## Saturday, June 20, 2015

### The "Reality" of math and logic

Logic has been used as a methodology even before its formalization. In order to survive, our progenitors had to be able to deduce whether a particular place or event was dangerous. These more earlier versions of ourselves, needed to determine what was safe to eat and where food was located. In this sense they were using logic intuitively.

As societies evolved, we became aware of a need for a system of accounting. We developed symbols to serve as abstract models for real world objects. Empirically , we can demonstrate the need for a modeling system. We can also demonstrate that these models of real world objects work. The models functionality means they can be used for future discoveries, and aids in civilization building.

Enumeration permeates our entire civilization and history on multiple levels. It observably exists separate from language. From the simplest counting systems, patterns began to emerge. The laws of mathematics became more complex, and a method of proof was needed that was empirically verifiable. The earliest proofs were purely empirical as used by the Pythagoreans and Thales of Miletus. Over time, mathematical proofs slowly became less heuristic and a formalized system of logic was becoming more prominent. Logic was largely an emergent aspect of these methods of empirical verification. The methods of logical proof slowly grew over the next two and half centuries from Thales around 550 BCE to Euclid around 300 BCE. Euclid is credited with formulation of the axiomatic method of proof.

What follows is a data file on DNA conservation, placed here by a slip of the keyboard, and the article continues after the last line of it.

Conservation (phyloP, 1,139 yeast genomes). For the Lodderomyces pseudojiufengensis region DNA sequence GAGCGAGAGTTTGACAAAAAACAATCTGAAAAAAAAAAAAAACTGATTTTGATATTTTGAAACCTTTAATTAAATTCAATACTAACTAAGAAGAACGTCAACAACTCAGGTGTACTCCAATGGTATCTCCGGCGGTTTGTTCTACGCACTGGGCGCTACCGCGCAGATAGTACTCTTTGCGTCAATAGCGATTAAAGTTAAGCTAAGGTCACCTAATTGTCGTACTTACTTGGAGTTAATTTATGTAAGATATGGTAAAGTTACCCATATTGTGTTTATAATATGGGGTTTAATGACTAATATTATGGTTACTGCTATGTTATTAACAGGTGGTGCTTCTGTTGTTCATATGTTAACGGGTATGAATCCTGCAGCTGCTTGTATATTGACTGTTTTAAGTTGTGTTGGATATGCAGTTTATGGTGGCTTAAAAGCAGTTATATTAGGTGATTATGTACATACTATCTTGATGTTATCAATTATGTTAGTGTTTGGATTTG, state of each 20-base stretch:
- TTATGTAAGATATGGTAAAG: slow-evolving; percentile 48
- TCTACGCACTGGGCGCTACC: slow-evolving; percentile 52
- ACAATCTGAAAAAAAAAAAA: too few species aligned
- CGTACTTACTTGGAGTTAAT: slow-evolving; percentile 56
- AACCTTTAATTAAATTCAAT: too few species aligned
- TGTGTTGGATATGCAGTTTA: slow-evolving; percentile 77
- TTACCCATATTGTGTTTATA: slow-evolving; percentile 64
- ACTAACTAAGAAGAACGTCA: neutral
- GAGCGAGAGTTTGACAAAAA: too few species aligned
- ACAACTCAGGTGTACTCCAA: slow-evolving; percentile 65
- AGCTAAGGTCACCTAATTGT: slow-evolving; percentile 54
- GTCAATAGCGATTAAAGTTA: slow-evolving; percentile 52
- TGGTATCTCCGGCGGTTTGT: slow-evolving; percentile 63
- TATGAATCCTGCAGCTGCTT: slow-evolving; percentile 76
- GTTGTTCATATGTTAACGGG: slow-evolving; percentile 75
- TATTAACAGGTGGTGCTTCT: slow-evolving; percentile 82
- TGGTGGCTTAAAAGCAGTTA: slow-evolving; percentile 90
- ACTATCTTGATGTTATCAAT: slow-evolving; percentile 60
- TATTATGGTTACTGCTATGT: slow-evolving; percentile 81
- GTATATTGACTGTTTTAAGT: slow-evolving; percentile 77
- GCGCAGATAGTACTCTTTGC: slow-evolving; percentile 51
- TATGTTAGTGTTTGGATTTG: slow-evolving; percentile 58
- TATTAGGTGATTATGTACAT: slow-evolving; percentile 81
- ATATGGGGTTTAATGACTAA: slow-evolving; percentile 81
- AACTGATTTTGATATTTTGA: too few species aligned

The Euclidean style of proof through axioms, appears assumptive, or only justifiable a priori.
The axioms served as descriptions or definitions of geometric objects. The definitions could be demonstrated empirically in general, but they did rely on assumptions. For example, take the statement 2 points determine a line. This is a postulate proposed as self-evident, and deduced from it is many other theorems. If you were to take this as meaning all statements derived rely on a non-empirical premise you would be incorrect. The statement can be demonstrated as empirically true. You would simply have to draw a line through only one point. The line drawn, would be a point and not a line. To construct a line you would have no choice but to have it pass through multiple points. So, we can see the statement is both self-evident and empirically demonstrable.

The evolution of mathematical systems of proof allowed for a more formalized system of logic. All of which finds its origins in our innate pattern recognition. The ability to recognize patterns and natural desire to seek them out led to the mathematical modeling of real world objects. The modeling techniques made a complete system of logic and mathematics more easily constructed and shared. We formulated logical and mathematically complete laws and theorems from some of the simplest models.
We see that these models are intuitive,empirical, and justified in their use.